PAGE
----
Columnist Jim Hilton discusses politics in this installment of <em>Forest Ink.</em> (Wahkash Contracting Ltd. photo)

Columnist Jim Hilton discusses politics in this installment of Forest Ink. (Wahkash Contracting Ltd. photo)

FOREST INK: Support for the productive sectors of society

I was again reminded of people who do this for a living rather than just a retirement hobby

After spending an afternoon falling and skidding some of the dead fir trees on my property, I was again reminded of people who do this for a living rather than just a retirement hobby as in my case.

Broken chainsaws, frayed cables and near misses that could have been fatal are just part of the daily events in getting the logs to the mill site. I also appreciate the work involved with the produce that is for sale by the local business at the Friday markets.

I can also accept the business cost claims during tax time as part of making a profit but was annoyed by President Donald Trump during the recent debate about his justification of not filing his tax returns because of tax loopholes. But to be fair he is only one of many rich people that take advantage of capitalism as we have come to know it.

The politicians are providing many options of how to deal with the mounting debt resulting from the pandemic (stimulate the economy by reducing taxes) but I am leaning toward some suggestions by Rutger Bregman that deal with reducing tax havens, corporate take overs of small businesses, decreasing the size of financial institutions and eliminate jobs that promote the rich to become even richer.

After a quick Google query about tax havens I got the following: “The rich pay lower tax rates than the middle class because most of their income doesn’t come from wages, unlike most workers. Instead, the bulk of billionaires’ income stems from capital, such as investments like stocks and bonds, which enjoy a lower tax rate than income.”

“Tax havens harm the economy … that’s because they are not just about beating the tax system of other countries (which is harmful enough, and little short of an act of economic warfare) but they also have the specific aim of undermining the fair markets on which our local, national and international economies depend.”

Information is also provided about countries that have the highest rates of tax for the rich. In 2019, the highest income earners in Sweden paid 57.19 per cent, more than anywhere else in the world. This is significantly more than the OECD average of 41.65 per cent and in general, income taxes are higher in the Nordic countries.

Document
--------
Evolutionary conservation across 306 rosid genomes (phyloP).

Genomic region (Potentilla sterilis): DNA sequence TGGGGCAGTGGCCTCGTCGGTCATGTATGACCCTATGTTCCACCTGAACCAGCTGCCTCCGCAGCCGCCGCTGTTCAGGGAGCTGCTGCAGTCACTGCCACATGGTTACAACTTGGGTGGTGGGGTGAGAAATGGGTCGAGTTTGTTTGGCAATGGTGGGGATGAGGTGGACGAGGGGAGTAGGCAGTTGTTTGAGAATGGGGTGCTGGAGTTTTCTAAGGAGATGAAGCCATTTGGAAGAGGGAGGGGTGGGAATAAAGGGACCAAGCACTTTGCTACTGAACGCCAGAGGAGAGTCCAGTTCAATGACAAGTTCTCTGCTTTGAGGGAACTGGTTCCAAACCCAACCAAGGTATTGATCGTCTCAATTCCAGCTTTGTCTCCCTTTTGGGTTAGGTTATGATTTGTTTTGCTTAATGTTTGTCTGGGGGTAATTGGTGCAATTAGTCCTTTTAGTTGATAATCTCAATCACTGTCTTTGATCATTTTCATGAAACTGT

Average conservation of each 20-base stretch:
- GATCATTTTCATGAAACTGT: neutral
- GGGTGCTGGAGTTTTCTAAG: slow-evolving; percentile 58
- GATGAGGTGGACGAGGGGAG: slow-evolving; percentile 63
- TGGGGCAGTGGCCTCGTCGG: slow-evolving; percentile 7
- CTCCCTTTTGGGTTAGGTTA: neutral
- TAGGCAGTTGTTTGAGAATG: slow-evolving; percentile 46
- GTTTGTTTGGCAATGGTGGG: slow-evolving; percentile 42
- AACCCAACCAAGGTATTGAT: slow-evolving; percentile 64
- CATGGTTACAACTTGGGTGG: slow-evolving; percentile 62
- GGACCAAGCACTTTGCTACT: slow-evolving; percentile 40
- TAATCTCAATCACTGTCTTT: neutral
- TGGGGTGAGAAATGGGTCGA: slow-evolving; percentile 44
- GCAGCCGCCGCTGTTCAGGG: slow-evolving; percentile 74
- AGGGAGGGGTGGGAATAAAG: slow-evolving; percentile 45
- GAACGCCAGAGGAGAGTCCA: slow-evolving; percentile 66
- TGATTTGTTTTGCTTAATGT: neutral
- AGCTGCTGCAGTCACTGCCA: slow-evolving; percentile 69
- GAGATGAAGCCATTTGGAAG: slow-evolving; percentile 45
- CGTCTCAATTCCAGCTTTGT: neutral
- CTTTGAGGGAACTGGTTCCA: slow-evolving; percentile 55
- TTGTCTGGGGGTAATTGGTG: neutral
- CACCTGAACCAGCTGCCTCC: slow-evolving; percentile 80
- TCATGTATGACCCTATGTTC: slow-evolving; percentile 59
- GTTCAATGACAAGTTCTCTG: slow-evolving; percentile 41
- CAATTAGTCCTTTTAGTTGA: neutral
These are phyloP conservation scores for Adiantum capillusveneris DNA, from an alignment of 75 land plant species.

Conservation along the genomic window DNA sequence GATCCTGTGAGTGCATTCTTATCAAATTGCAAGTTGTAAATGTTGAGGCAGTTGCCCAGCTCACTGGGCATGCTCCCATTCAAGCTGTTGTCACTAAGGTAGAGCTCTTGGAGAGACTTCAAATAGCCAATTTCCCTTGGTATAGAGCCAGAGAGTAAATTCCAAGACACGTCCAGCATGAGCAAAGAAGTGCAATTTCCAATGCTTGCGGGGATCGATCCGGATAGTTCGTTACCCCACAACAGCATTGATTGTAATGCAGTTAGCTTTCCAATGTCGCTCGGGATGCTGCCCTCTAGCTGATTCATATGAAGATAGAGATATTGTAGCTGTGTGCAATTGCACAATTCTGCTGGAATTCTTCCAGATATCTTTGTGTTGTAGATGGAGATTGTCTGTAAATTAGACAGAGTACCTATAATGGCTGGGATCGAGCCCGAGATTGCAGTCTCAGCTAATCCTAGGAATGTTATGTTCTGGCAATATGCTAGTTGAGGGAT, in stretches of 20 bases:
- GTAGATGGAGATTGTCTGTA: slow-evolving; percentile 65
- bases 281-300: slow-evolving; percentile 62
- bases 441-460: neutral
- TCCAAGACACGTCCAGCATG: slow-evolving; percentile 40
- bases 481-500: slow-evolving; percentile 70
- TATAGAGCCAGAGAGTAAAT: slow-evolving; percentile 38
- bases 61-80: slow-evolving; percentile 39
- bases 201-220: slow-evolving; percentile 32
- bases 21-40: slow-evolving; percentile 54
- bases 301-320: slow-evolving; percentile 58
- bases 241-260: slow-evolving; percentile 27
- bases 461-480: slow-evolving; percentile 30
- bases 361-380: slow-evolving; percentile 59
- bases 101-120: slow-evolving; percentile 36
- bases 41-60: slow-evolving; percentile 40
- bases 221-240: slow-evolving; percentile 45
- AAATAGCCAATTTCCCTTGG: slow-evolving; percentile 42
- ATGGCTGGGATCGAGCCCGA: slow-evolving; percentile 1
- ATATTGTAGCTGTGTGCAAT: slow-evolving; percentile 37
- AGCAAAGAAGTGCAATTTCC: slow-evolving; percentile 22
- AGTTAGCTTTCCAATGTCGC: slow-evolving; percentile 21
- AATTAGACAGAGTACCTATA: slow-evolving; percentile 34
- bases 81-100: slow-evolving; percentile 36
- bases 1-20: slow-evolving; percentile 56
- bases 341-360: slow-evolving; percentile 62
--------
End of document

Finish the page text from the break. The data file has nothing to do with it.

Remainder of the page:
So how else can we stimulate the economy? I have had a problem with cash handouts but some experiments seem to justify the approach. A recent handout took place in Vancouver as described by Jiaying Zhao.

The study as the first randomized control trial in developed countries examining the impact of unconditional cash transfers on homeless individuals. Specifically, a one-time unconditional cash grant of $7,500 to each of 50 homeless individuals in Vancouver, with another group as controls.

Preliminary data shows that the cash transfer results in significant improvements in housing stability, food security, savings, and cognitive function, with no increases in spending on temptation goods. Based on a cost-benefit analysis, the cash transfer results in net savings per person per month via reduced shelter use. Preliminary findings suggest that unconditional cash transfers can be an effective and cost-effective solution to reduce homelessness in developed countries.

READ MORE: Old growth forests under new management

Some other authors that have written on similar topics are the following: George Monbiot, the British writer for the Guardian in his most recent book, Out of the Wreckage. Canadian philosopher Todd Dufresne writes in The Democracy of Suffering Our collective future faces a now-or-never moment From climate change to pandemics: we can fix this mess together.

All of the authors mentioned above have some very severe warnings but have encouraged all the readers to take some time to consider some new ideas that may seem impossible but are similar to other issues that challenged past generations but have eventually prevailed like reducing slavery, suffrage for women, preventing some diseases and many others.